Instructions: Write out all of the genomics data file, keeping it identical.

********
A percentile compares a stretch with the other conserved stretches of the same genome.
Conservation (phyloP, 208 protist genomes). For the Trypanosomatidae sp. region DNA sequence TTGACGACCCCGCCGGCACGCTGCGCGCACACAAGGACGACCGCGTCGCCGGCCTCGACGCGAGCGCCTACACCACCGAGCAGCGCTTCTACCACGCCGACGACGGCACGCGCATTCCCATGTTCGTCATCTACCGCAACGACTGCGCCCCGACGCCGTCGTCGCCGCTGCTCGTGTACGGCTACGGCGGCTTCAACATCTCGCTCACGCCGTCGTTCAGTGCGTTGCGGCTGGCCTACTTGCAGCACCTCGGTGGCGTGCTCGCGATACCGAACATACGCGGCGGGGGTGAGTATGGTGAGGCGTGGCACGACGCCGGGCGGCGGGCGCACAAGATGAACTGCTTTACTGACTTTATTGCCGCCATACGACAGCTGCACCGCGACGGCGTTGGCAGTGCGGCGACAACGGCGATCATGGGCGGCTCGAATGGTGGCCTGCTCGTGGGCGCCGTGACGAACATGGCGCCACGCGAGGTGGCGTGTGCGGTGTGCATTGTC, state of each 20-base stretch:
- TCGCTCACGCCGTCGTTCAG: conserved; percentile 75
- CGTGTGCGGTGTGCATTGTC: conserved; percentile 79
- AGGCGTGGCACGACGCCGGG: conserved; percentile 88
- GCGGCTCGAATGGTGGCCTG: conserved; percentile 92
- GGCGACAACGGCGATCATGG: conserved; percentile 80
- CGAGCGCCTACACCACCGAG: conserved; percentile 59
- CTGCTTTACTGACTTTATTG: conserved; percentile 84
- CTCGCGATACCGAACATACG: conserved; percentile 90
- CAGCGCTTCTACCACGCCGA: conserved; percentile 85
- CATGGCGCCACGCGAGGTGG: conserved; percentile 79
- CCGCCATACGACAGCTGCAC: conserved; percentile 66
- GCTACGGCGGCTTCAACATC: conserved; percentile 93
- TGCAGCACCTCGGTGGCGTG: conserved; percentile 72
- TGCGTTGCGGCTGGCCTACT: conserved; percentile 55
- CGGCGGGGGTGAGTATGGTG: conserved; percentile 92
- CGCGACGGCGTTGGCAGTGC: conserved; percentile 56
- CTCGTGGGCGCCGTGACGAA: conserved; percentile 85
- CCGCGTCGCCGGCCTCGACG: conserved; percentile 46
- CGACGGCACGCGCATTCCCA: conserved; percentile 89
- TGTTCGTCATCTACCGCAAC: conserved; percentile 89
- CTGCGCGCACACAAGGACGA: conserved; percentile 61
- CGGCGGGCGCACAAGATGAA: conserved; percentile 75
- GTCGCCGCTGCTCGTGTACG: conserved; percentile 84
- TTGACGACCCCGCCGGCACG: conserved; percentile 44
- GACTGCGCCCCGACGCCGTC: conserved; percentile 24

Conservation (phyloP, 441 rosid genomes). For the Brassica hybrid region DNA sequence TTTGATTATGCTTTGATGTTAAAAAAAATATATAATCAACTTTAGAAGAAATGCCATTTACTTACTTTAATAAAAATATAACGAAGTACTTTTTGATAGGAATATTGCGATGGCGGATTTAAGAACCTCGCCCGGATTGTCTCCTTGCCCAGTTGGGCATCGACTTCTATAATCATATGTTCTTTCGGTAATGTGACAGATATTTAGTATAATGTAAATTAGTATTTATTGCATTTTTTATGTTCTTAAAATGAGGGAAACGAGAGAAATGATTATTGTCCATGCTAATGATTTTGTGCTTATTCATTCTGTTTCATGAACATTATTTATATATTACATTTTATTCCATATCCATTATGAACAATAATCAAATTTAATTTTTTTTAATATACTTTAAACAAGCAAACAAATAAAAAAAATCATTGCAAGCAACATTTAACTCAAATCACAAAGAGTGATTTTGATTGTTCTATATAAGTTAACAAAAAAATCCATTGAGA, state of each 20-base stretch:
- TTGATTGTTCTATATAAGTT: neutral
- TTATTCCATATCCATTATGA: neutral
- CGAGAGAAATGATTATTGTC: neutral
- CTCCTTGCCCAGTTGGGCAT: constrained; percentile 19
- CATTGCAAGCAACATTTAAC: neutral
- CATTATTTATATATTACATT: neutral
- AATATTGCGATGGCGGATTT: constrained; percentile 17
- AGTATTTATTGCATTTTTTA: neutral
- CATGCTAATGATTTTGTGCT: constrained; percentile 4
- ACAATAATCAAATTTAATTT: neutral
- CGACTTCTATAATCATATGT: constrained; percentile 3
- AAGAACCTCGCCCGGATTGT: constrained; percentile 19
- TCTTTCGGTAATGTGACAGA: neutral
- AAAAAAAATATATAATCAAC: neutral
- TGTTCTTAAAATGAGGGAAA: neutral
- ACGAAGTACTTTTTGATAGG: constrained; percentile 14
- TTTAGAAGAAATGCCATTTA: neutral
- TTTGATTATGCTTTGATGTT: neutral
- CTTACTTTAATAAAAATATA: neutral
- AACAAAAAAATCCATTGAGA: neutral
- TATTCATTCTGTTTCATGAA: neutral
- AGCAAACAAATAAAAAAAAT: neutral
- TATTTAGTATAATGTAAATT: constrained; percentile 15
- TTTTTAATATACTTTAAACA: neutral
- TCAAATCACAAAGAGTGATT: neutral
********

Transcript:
A percentile compares a stretch with the other conserved stretches of the same genome.
Conservation (phyloP, 208 protist genomes). For the Trypanosomatidae sp. region DNA sequence TTGACGACCCCGCCGGCACGCTGCGCGCACACAAGGACGACCGCGTCGCCGGCCTCGACGCGAGCGCCTACACCACCGAGCAGCGCTTCTACCACGCCGACGACGGCACGCGCATTCCCATGTTCGTCATCTACCGCAACGACTGCGCCCCGACGCCGTCGTCGCCGCTGCTCGTGTACGGCTACGGCGGCTTCAACATCTCGCTCACGCCGTCGTTCAGTGCGTTGCGGCTGGCCTACTTGCAGCACCTCGGTGGCGTGCTCGCGATACCGAACATACGCGGCGGGGGTGAGTATGGTGAGGCGTGGCACGACGCCGGGCGGCGGGCGCACAAGATGAACTGCTTTACTGACTTTATTGCCGCCATACGACAGCTGCACCGCGACGGCGTTGGCAGTGCGGCGACAACGGCGATCATGGGCGGCTCGAATGGTGGCCTGCTCGTGGGCGCCGTGACGAACATGGCGCCACGCGAGGTGGCGTGTGCGGTGTGCATTGTC, state of each 20-base stretch:
- TCGCTCACGCCGTCGTTCAG: conserved; percentile 75
- CGTGTGCGGTGTGCATTGTC: conserved; percentile 79
- AGGCGTGGCACGACGCCGGG: conserved; percentile 88
- GCGGCTCGAATGGTGGCCTG: conserved; percentile 92
- GGCGACAACGGCGATCATGG: conserved; percentile 80
- CGAGCGCCTACACCACCGAG: conserved; percentile 59
- CTGCTTTACTGACTTTATTG: conserved; percentile 84
- CTCGCGATACCGAACATACG: conserved; percentile 90
- CAGCGCTTCTACCACGCCGA: conserved; percentile 85
- CATGGCGCCACGCGAGGTGG: conserved; percentile 79
- CCGCCATACGACAGCTGCAC: conserved; percentile 66
- GCTACGGCGGCTTCAACATC: conserved; percentile 93
- TGCAGCACCTCGGTGGCGTG: conserved; percentile 72
- TGCGTTGCGGCTGGCCTACT: conserved; percentile 55
- CGGCGGGGGTGAGTATGGTG: conserved; percentile 92
- CGCGACGGCGTTGGCAGTGC: conserved; percentile 56
- CTCGTGGGCGCCGTGACGAA: conserved; percentile 85
- CCGCGTCGCCGGCCTCGACG: conserved; percentile 46
- CGACGGCACGCGCATTCCCA: conserved; percentile 89
- TGTTCGTCATCTACCGCAAC: conserved; percentile 89
- CTGCGCGCACACAAGGACGA: conserved; percentile 61
- CGGCGGGCGCACAAGATGAA: conserved; percentile 75
- GTCGCCGCTGCTCGTGTACG: conserved; percentile 84
- TTGACGACCCCGCCGGCACG: conserved; percentile 44
- GACTGCGCCCCGACGCCGTC: conserved; percentile 24

Conservation (phyloP, 441 rosid genomes). For the Brassica hybrid region DNA sequence TTTGATTATGCTTTGATGTTAAAAAAAATATATAATCAACTTTAGAAGAAATGCCATTTACTTACTTTAATAAAAATATAACGAAGTACTTTTTGATAGGAATATTGCGATGGCGGATTTAAGAACCTCGCCCGGATTGTCTCCTTGCCCAGTTGGGCATCGACTTCTATAATCATATGTTCTTTCGGTAATGTGACAGATATTTAGTATAATGTAAATTAGTATTTATTGCATTTTTTATGTTCTTAAAATGAGGGAAACGAGAGAAATGATTATTGTCCATGCTAATGATTTTGTGCTTATTCATTCTGTTTCATGAACATTATTTATATATTACATTTTATTCCATATCCATTATGAACAATAATCAAATTTAATTTTTTTTAATATACTTTAAACAAGCAAACAAATAAAAAAAATCATTGCAAGCAACATTTAACTCAAATCACAAAGAGTGATTTTGATTGTTCTATATAAGTTAACAAAAAAATCCATTGAGA, state of each 20-base stretch:
- TTGATTGTTCTATATAAGTT: neutral
- TTATTCCATATCCATTATGA: neutral
- CGAGAGAAATGATTATTGTC: neutral
- CTCCTTGCCCAGTTGGGCAT: constrained; percentile 19
- CATTGCAAGCAACATTTAAC: neutral
- CATTATTTATATATTACATT: neutral
- AATATTGCGATGGCGGATTT: constrained; percentile 17
- AGTATTTATTGCATTTTTTA: neutral
- CATGCTAATGATTTTGTGCT: constrained; percentile 4
- ACAATAATCAAATTTAATTT: neutral
- CGACTTCTATAATCATATGT: constrained; percentile 3
- AAGAACCTCGCCCGGATTGT: constrained; percentile 19
- TCTTTCGGTAATGTGACAGA: neutral
- AAAAAAAATATATAATCAAC: neutral
- TGTTCTTAAAATGAGGGAAA: neutral
- ACGAAGTACTTTTTGATAGG: constrained; percentile 14
- TTTAGAAGAAATGCCATTTA: neutral
- TTTGATTATGCTTTGATGTT: neutral
- CTTACTTTAATAAAAATATA: neutral
- AACAAAAAAATCCATTGAGA: neutral
- TATTCATTCTGTTTCATGAA: neutral
- AGCAAACAAATAAAAAAAAT: neutral
- TATTTAGTATAATGTAAATT: constrained; percentile 15
- TTTTTAATATACTTTAAACA: neutral
- TCAAATCACAAAGAGTGATT: neutral